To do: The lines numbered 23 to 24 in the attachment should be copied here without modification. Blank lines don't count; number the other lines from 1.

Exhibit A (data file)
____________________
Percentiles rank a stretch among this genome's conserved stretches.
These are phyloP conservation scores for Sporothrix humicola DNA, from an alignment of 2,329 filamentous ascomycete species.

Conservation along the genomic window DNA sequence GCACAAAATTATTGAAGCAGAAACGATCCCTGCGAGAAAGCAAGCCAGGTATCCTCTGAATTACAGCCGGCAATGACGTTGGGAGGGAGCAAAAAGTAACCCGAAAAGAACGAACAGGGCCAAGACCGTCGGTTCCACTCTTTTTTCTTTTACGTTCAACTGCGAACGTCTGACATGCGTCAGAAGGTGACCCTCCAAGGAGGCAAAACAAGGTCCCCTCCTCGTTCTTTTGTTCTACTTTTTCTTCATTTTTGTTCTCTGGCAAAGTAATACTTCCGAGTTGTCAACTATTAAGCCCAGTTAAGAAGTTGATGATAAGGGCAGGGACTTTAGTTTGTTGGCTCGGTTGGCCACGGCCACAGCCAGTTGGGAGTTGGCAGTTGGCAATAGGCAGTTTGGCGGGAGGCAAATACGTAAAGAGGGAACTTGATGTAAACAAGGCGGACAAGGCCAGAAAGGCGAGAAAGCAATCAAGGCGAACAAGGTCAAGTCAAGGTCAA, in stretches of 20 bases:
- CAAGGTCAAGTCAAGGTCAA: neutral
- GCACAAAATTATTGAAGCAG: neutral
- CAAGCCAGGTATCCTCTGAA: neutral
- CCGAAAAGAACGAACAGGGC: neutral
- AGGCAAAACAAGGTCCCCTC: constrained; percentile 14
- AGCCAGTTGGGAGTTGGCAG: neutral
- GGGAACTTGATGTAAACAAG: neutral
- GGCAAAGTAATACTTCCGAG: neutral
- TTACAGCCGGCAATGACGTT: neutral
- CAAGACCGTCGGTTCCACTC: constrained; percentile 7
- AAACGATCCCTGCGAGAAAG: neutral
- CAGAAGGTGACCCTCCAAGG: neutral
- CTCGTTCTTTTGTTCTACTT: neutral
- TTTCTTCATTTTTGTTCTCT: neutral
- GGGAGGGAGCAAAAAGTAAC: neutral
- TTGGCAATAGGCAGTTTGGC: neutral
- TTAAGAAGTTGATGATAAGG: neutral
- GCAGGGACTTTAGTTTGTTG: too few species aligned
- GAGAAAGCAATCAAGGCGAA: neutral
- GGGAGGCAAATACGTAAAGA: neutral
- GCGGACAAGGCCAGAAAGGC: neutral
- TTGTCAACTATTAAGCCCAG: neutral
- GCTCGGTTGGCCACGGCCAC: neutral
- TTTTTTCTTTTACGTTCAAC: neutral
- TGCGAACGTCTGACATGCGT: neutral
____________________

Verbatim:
- GGGAGGCAAATACGTAAAGA: neutral
- GCGGACAAGGCCAGAAAGGC: neutral